Sean Morris, Metropolitan State University, Denver


By Skype


16:45-17:00 Pause
17:00-18:30 Graham Priest, CUNY

Kant’s Excessive Tenderness for Things in the

World, and Hegel’s Dialetheism

Nick Stang, Toronto

Der Gedanke in the Context of 19th Century Logic

Jeremy Heis,

UC Irvine

by Skype

JOB: Russell Visiting Professorship

The Department of Philosophy at McMaster University is currently advertising its 2016/17 Visiting Russell Professorship. 

The Visiting Professorships, one of which will be available each year, are intended for established scholars whose research would benefit by access to the Bertrand Russell Archives. It is an excellent opportunity for Russell scholars and historians of analytical philosophy to gain physical access to the formidable wealth of material curated at McMaster. Please consult the ad here:

Workshop: The Foundations of Methodology in the History of Philosophy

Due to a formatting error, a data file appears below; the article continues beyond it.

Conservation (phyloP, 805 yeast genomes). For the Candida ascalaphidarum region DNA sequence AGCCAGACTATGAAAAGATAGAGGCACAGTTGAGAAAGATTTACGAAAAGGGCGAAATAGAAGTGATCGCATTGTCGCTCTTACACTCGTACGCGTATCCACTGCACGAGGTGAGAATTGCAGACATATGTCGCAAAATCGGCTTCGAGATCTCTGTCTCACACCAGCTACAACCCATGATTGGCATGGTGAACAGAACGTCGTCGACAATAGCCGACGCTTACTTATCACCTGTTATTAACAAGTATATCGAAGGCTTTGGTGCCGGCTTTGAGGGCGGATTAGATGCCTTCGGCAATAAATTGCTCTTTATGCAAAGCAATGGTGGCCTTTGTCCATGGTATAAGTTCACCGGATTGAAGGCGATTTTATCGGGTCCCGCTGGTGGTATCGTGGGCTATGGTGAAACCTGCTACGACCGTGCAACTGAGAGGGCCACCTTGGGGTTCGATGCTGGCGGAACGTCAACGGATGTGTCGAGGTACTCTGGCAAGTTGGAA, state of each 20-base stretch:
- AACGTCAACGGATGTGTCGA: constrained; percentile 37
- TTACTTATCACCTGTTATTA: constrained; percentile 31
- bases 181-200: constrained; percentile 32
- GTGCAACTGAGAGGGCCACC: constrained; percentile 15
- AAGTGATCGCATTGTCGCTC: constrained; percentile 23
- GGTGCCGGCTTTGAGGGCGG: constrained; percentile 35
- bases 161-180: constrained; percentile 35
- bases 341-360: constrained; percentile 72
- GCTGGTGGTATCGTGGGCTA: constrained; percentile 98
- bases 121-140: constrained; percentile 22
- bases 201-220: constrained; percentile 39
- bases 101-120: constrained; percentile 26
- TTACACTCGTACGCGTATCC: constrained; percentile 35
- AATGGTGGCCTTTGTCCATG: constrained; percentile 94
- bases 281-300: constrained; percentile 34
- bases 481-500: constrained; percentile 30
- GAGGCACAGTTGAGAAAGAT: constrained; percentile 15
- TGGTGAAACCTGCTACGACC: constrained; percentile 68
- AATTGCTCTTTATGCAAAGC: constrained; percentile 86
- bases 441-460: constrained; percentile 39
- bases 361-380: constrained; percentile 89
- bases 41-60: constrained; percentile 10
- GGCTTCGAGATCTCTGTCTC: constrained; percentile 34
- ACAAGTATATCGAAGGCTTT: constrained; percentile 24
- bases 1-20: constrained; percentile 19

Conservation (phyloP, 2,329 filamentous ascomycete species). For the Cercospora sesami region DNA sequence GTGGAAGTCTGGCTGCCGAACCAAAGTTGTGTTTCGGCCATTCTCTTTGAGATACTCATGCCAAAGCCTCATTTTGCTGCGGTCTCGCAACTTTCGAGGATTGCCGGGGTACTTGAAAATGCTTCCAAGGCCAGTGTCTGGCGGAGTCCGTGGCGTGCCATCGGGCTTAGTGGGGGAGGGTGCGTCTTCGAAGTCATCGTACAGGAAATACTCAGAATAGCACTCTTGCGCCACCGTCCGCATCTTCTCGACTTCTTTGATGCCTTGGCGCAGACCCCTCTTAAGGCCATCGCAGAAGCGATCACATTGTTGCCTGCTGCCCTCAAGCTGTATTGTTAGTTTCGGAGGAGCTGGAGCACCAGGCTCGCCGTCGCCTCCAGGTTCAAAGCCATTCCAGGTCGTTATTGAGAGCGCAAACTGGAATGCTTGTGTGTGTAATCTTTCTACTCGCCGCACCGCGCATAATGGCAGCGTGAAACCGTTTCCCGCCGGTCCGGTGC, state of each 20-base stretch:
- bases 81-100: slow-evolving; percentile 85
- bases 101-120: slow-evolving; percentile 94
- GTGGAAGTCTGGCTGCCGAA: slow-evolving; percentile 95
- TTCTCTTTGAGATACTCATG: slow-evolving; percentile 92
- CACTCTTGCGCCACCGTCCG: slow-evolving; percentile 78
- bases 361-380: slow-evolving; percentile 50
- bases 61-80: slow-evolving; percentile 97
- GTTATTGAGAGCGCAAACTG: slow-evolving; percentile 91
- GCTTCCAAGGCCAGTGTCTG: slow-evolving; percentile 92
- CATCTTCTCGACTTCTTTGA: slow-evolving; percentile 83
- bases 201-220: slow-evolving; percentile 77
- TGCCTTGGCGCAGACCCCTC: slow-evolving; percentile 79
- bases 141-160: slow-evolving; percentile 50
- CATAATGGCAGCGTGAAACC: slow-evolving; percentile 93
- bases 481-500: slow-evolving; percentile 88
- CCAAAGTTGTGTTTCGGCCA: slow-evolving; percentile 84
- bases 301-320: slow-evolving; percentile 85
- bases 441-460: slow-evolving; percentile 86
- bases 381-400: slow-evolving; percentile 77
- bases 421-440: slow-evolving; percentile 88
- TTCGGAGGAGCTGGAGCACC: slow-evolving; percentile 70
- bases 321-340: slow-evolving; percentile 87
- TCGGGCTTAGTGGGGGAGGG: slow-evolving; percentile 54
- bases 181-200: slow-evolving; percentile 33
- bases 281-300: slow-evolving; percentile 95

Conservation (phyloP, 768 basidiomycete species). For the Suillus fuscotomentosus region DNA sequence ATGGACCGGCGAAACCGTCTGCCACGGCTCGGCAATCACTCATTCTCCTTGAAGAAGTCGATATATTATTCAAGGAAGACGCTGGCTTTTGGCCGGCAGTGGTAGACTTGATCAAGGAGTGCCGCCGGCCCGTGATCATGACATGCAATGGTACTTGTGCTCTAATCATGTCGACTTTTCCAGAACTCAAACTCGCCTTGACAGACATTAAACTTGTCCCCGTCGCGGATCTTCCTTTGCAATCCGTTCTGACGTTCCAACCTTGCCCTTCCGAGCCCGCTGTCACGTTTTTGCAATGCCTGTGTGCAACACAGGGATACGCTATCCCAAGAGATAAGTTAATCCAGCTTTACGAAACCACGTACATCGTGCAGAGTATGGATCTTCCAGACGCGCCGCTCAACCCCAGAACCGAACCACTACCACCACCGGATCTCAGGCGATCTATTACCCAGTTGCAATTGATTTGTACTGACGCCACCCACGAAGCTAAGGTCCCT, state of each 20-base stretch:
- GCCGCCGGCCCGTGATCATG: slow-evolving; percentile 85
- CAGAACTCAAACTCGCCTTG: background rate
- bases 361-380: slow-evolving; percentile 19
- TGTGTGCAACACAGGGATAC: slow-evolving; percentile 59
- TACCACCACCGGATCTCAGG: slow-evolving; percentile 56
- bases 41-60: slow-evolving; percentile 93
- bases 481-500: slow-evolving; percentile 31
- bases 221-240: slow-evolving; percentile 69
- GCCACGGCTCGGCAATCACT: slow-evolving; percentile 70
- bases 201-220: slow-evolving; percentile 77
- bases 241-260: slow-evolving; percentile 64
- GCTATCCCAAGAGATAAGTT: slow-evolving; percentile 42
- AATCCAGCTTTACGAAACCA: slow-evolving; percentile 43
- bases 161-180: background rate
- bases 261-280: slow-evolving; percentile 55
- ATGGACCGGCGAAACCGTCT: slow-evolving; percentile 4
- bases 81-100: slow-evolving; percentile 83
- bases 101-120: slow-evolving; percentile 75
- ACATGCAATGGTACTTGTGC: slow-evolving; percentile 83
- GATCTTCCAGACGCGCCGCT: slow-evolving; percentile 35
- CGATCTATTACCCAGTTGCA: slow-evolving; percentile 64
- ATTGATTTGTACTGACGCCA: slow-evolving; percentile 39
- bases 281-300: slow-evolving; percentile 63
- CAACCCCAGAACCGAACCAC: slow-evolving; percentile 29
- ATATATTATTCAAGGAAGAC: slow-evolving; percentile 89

16 April 2016, Trius Winery at Hillebrand

(Call for Participants follows)

One of the biggest challenges for historians of philosophy, whether it be historians of e.g. analytic, German, modern, medieval or ancient philosophy is to make clear the various ways in which historical work can be relevant to contemporary discussion. Few philosophical resources exist that deal with questions concerning approaches and methods, and divergences across the various subfields of interest are often quite remarkable. This is to say nothing of the gap that seems to exist between historians of philosophy and historians and philosophers of science.